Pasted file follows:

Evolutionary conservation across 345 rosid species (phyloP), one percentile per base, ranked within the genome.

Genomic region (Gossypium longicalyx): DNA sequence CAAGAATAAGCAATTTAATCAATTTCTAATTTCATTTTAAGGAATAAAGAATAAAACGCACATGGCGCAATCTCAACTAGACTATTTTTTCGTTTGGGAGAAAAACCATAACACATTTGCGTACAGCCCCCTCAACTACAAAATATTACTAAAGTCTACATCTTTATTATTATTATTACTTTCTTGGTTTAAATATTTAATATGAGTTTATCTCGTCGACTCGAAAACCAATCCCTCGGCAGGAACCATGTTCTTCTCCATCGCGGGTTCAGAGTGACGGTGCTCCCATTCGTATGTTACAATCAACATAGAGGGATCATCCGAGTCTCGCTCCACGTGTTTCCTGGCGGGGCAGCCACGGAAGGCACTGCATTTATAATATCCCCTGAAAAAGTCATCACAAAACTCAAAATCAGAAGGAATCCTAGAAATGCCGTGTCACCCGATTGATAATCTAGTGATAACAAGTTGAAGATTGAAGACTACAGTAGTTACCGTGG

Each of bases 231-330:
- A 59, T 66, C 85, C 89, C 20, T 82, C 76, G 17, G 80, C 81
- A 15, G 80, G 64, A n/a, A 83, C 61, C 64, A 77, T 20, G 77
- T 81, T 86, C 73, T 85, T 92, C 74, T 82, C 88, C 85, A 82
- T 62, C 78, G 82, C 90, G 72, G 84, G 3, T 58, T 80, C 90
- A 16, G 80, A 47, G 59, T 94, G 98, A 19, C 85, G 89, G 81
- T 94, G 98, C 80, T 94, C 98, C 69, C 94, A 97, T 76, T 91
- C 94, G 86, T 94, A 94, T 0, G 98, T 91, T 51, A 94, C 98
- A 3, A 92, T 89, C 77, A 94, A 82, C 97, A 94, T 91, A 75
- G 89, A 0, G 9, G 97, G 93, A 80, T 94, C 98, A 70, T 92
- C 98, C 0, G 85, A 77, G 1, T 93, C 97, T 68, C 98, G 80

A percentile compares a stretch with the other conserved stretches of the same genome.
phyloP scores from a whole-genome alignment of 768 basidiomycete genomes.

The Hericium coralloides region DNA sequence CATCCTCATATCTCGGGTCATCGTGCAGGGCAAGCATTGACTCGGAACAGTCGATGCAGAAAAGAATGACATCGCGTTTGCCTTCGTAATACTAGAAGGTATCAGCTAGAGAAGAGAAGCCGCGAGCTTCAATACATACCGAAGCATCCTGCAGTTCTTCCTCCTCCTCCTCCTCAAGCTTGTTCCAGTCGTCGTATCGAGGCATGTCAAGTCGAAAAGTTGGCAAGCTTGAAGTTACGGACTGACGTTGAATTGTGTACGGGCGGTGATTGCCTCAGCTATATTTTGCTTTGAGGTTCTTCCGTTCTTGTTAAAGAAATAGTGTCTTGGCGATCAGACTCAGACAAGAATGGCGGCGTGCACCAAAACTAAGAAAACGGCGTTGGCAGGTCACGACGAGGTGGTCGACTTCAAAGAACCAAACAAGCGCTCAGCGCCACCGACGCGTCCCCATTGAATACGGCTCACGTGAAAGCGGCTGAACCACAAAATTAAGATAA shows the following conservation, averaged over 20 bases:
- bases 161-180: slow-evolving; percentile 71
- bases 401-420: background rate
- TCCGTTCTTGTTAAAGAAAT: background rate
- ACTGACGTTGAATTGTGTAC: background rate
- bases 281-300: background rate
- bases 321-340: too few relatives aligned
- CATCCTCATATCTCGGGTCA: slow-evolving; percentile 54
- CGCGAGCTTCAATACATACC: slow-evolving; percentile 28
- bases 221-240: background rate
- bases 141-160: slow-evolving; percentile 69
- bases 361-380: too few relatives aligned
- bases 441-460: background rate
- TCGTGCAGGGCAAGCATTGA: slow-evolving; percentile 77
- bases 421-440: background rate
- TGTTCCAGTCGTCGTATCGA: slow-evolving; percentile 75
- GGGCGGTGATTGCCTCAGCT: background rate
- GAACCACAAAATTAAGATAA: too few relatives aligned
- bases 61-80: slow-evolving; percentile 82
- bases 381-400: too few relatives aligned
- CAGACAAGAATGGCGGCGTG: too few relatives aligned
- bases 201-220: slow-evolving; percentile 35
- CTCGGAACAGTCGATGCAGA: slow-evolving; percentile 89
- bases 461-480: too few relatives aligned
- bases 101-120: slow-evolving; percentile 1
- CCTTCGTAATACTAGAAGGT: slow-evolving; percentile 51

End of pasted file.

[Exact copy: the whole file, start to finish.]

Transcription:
Evolutionary conservation across 345 rosid species (phyloP), one percentile per base, ranked within the genome.

Genomic region (Gossypium longicalyx): DNA sequence CAAGAATAAGCAATTTAATCAATTTCTAATTTCATTTTAAGGAATAAAGAATAAAACGCACATGGCGCAATCTCAACTAGACTATTTTTTCGTTTGGGAGAAAAACCATAACACATTTGCGTACAGCCCCCTCAACTACAAAATATTACTAAAGTCTACATCTTTATTATTATTATTACTTTCTTGGTTTAAATATTTAATATGAGTTTATCTCGTCGACTCGAAAACCAATCCCTCGGCAGGAACCATGTTCTTCTCCATCGCGGGTTCAGAGTGACGGTGCTCCCATTCGTATGTTACAATCAACATAGAGGGATCATCCGAGTCTCGCTCCACGTGTTTCCTGGCGGGGCAGCCACGGAAGGCACTGCATTTATAATATCCCCTGAAAAAGTCATCACAAAACTCAAAATCAGAAGGAATCCTAGAAATGCCGTGTCACCCGATTGATAATCTAGTGATAACAAGTTGAAGATTGAAGACTACAGTAGTTACCGTGG

Each of bases 231-330:
- A 59, T 66, C 85, C 89, C 20, T 82, C 76, G 17, G 80, C 81
- A 15, G 80, G 64, A n/a, A 83, C 61, C 64, A 77, T 20, G 77
- T 81, T 86, C 73, T 85, T 92, C 74, T 82, C 88, C 85, A 82
- T 62, C 78, G 82, C 90, G 72, G 84, G 3, T 58, T 80, C 90
- A 16, G 80, A 47, G 59, T 94, G 98, A 19, C 85, G 89, G 81
- T 94, G 98, C 80, T 94, C 98, C 69, C 94, A 97, T 76, T 91
- C 94, G 86, T 94, A 94, T 0, G 98, T 91, T 51, A 94, C 98
- A 3, A 92, T 89, C 77, A 94, A 82, C 97, A 94, T 91, A 75
- G 89, A 0, G 9, G 97, G 93, A 80, T 94, C 98, A 70, T 92
- C 98, C 0, G 85, A 77, G 1, T 93, C 97, T 68, C 98, G 80

A percentile compares a stretch with the other conserved stretches of the same genome.
phyloP scores from a whole-genome alignment of 768 basidiomycete genomes.

The Hericium coralloides region DNA sequence CATCCTCATATCTCGGGTCATCGTGCAGGGCAAGCATTGACTCGGAACAGTCGATGCAGAAAAGAATGACATCGCGTTTGCCTTCGTAATACTAGAAGGTATCAGCTAGAGAAGAGAAGCCGCGAGCTTCAATACATACCGAAGCATCCTGCAGTTCTTCCTCCTCCTCCTCCTCAAGCTTGTTCCAGTCGTCGTATCGAGGCATGTCAAGTCGAAAAGTTGGCAAGCTTGAAGTTACGGACTGACGTTGAATTGTGTACGGGCGGTGATTGCCTCAGCTATATTTTGCTTTGAGGTTCTTCCGTTCTTGTTAAAGAAATAGTGTCTTGGCGATCAGACTCAGACAAGAATGGCGGCGTGCACCAAAACTAAGAAAACGGCGTTGGCAGGTCACGACGAGGTGGTCGACTTCAAAGAACCAAACAAGCGCTCAGCGCCACCGACGCGTCCCCATTGAATACGGCTCACGTGAAAGCGGCTGAACCACAAAATTAAGATAA shows the following conservation, averaged over 20 bases:
- bases 161-180: slow-evolving; percentile 71
- bases 401-420: background rate
- TCCGTTCTTGTTAAAGAAAT: background rate
- ACTGACGTTGAATTGTGTAC: background rate
- bases 281-300: background rate
- bases 321-340: too few relatives aligned
- CATCCTCATATCTCGGGTCA: slow-evolving; percentile 54
- CGCGAGCTTCAATACATACC: slow-evolving; percentile 28
- bases 221-240: background rate
- bases 141-160: slow-evolving; percentile 69
- bases 361-380: too few relatives aligned
- bases 441-460: background rate
- TCGTGCAGGGCAAGCATTGA: slow-evolving; percentile 77
- bases 421-440: background rate
- TGTTCCAGTCGTCGTATCGA: slow-evolving; percentile 75
- GGGCGGTGATTGCCTCAGCT: background rate
- GAACCACAAAATTAAGATAA: too few relatives aligned
- bases 61-80: slow-evolving; percentile 82
- bases 381-400: too few relatives aligned
- CAGACAAGAATGGCGGCGTG: too few relatives aligned
- bases 201-220: slow-evolving; percentile 35
- CTCGGAACAGTCGATGCAGA: slow-evolving; percentile 89
- bases 461-480: too few relatives aligned
- bases 101-120: slow-evolving; percentile 1
- CCTTCGTAATACTAGAAGGT: slow-evolving; percentile 51